To save content items to your account,
please confirm that you agree to abide by our usage policies.
If this is the first time you use this feature, you will be asked to authorise Cambridge Core to connect with your account.
Find out more about saving content to .
To save content items to your Kindle, first ensure firstname.lastname@example.org
is added to your Approved Personal Document E-mail List under your Personal Document Settings
on the Manage Your Content and Devices page of your Amazon account. Then enter the ‘name’ part
of your Kindle email address below.
Find out more about saving to your Kindle.
Note you can select to save to either the @free.kindle.com or @kindle.com variations.
‘@free.kindle.com’ emails are free but can only be saved to your device when it is connected to wi-fi.
‘@kindle.com’ emails can be delivered even when you are not connected to wi-fi, but note that service fees apply.
As in many other countries, shareholders in French companies have only those powers that are conferred upon them or upon the general meeting. Nevertheless, the general meeting is vested with important rights: it is in charge of the election of the board of directors, has a say-on-pay and a say on related party agreements as well as a number of ‘fundamental decisions’ of the corporation. Shareholders make active use of their (voting) rights. In practice, shareholder participation remains relatively stable over time, with higher participating rates of shareholders with double voting rights and an increasing number of shares voted by mail. Most voting items are approved with a large majority of the votes, although those on remuneration, related party agreements and share issuances are sometimes heavily contested. Engaged shareholders make regularly use of shareholder proposals and shareholder questions. Further, every year, a number of French companies are confronted with activist shareholders who want to effect changes in the strategy or governance of the company, albeit with varying degrees of success. To meet their requests, an increasing numbers of companies are appointing a director with special responsibilities vis-à-vis shareholders.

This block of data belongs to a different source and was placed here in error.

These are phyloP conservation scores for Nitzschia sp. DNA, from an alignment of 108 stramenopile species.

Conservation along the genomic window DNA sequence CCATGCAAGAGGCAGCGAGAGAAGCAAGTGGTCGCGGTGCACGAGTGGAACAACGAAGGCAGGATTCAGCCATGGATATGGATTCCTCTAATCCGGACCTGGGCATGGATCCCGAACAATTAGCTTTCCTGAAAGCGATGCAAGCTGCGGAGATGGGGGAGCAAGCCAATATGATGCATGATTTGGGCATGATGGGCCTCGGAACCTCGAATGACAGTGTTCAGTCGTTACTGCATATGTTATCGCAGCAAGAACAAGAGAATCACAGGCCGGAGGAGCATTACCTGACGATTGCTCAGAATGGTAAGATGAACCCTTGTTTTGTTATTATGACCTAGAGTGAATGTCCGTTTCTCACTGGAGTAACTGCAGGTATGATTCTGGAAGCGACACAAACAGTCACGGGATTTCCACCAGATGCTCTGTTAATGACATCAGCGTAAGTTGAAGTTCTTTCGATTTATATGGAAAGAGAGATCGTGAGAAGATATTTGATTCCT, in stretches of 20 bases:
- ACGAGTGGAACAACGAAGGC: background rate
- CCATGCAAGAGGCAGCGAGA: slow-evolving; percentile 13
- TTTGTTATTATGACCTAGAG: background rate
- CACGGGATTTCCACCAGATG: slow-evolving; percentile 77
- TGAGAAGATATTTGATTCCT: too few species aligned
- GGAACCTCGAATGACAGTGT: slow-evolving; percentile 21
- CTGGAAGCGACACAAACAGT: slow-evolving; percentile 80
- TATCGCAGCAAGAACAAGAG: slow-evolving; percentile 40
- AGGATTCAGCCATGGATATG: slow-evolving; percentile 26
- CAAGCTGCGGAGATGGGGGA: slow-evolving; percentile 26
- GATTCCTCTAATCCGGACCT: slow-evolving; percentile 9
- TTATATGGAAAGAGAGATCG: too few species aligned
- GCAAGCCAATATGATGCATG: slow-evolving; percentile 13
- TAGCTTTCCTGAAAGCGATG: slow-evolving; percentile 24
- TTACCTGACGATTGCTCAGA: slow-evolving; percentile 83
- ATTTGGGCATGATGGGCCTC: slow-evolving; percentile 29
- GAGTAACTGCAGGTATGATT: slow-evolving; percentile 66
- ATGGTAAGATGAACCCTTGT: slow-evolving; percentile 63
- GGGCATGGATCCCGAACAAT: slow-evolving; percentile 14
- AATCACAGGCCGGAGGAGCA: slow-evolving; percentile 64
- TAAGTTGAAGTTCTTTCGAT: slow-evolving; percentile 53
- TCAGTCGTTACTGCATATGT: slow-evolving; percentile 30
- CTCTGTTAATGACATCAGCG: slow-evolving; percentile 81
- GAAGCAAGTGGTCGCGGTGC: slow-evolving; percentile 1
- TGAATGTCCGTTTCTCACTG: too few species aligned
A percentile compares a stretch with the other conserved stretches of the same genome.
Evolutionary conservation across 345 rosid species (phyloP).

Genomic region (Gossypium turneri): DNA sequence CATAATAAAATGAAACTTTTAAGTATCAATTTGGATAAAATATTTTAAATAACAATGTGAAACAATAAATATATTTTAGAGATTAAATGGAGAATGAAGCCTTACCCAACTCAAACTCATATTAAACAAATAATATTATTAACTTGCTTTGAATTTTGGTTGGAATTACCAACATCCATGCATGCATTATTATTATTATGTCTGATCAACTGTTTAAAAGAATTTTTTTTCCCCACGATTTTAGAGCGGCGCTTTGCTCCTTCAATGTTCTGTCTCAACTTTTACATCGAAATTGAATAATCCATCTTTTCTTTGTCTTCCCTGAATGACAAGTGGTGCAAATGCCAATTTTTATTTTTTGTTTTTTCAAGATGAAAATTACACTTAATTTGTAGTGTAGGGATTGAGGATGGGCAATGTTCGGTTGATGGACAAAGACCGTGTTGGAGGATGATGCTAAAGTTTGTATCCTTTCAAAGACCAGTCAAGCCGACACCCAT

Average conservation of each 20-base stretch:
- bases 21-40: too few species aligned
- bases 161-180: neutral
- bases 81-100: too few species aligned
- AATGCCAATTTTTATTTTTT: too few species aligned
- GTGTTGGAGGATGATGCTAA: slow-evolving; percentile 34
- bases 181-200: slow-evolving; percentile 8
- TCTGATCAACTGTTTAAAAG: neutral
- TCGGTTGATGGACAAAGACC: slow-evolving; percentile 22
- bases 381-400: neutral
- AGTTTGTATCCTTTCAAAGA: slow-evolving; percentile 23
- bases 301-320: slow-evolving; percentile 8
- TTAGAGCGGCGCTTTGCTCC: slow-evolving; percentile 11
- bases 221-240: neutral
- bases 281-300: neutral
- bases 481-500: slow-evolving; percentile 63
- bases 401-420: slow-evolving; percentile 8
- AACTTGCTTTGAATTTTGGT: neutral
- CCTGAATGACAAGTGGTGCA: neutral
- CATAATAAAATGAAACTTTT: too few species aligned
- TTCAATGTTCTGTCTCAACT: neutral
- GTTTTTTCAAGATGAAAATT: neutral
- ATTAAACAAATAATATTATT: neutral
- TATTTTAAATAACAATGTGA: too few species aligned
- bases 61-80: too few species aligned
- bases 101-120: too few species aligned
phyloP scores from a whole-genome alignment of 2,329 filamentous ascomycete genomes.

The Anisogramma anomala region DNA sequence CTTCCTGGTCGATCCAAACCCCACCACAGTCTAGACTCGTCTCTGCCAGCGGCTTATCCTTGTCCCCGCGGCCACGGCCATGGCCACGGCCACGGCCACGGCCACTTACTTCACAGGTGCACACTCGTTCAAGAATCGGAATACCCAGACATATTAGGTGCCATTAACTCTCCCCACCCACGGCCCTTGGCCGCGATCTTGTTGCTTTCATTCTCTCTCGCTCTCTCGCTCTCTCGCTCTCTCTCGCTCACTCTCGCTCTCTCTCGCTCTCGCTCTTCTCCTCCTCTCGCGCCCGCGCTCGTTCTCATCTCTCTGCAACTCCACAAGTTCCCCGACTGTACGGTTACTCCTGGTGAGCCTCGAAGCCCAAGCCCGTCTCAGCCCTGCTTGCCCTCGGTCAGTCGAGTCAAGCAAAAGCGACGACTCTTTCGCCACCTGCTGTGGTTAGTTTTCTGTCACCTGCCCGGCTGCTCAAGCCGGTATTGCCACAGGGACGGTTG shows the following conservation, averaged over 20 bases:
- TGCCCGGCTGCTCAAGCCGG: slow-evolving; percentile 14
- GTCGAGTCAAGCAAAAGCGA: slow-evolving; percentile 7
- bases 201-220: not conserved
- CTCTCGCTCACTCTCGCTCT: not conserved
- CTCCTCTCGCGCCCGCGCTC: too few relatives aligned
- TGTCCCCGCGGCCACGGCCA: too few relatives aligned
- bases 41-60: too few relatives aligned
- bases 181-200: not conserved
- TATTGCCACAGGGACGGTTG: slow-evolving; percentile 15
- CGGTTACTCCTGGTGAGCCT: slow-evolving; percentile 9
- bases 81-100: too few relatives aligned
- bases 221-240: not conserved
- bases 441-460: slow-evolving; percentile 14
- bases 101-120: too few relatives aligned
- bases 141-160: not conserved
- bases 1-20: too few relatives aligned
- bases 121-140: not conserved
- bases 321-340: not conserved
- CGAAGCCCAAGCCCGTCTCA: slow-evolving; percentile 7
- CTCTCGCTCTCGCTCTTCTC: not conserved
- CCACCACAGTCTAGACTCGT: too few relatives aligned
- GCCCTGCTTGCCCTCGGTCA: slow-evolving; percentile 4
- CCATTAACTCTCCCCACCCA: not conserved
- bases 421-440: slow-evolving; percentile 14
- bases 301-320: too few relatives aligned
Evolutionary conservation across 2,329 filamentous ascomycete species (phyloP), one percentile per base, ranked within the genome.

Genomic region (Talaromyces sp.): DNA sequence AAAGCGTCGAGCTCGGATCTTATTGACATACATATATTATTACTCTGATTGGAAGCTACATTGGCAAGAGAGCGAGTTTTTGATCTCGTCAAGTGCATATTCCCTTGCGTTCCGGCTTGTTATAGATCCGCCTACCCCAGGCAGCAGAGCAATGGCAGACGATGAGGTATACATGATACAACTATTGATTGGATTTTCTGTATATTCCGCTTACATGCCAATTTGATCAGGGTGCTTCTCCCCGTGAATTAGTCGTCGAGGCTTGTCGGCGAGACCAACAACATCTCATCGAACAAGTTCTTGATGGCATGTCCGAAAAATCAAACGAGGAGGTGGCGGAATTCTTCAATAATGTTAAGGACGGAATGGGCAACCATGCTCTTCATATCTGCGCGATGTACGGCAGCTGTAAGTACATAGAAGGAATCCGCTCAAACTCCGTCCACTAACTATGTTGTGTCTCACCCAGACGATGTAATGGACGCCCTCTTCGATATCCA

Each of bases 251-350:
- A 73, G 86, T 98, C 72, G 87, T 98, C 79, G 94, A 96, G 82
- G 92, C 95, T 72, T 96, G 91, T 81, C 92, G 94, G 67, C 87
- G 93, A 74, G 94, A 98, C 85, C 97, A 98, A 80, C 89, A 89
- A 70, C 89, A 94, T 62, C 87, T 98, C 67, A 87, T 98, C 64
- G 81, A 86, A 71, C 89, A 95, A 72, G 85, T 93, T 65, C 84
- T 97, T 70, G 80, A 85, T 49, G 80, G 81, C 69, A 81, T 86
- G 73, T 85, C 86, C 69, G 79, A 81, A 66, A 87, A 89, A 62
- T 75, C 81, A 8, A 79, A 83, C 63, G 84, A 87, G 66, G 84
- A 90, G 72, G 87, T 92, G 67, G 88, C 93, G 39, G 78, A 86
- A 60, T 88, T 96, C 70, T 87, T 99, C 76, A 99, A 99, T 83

This chapter addresses the voting and other engagement practices in the 19 jurisdictions in this Handbook on Shareholder Engagement and Voting. First, it is shown that shareholder participation in AGMs differs significantly between countries, which is related to differences in ownership structures, ownership concentration, the powers of the general meeting of shareholders and the other means shareholders have for voicing their interests. Similarly, the powers of the general meeting of shareholders differ substantially between the different countries. Common shareholder voting items are relatively few but include some kind of vote on board nominees and some say over pay although in some countries compensation is an exclusive business of the board of directors. Shareholder proposals seem to be more common in common law countries where it is relatively easy to table a proposal. Questioning the board at general meetings is a widespread practice of especially small shareholders, contrary to many other shareholder engagement techniques commonly used by (institutional) investors. The wide diversity of engagement practices shows that an optimal and efficient division of powers between shareholders and board has not yet been found.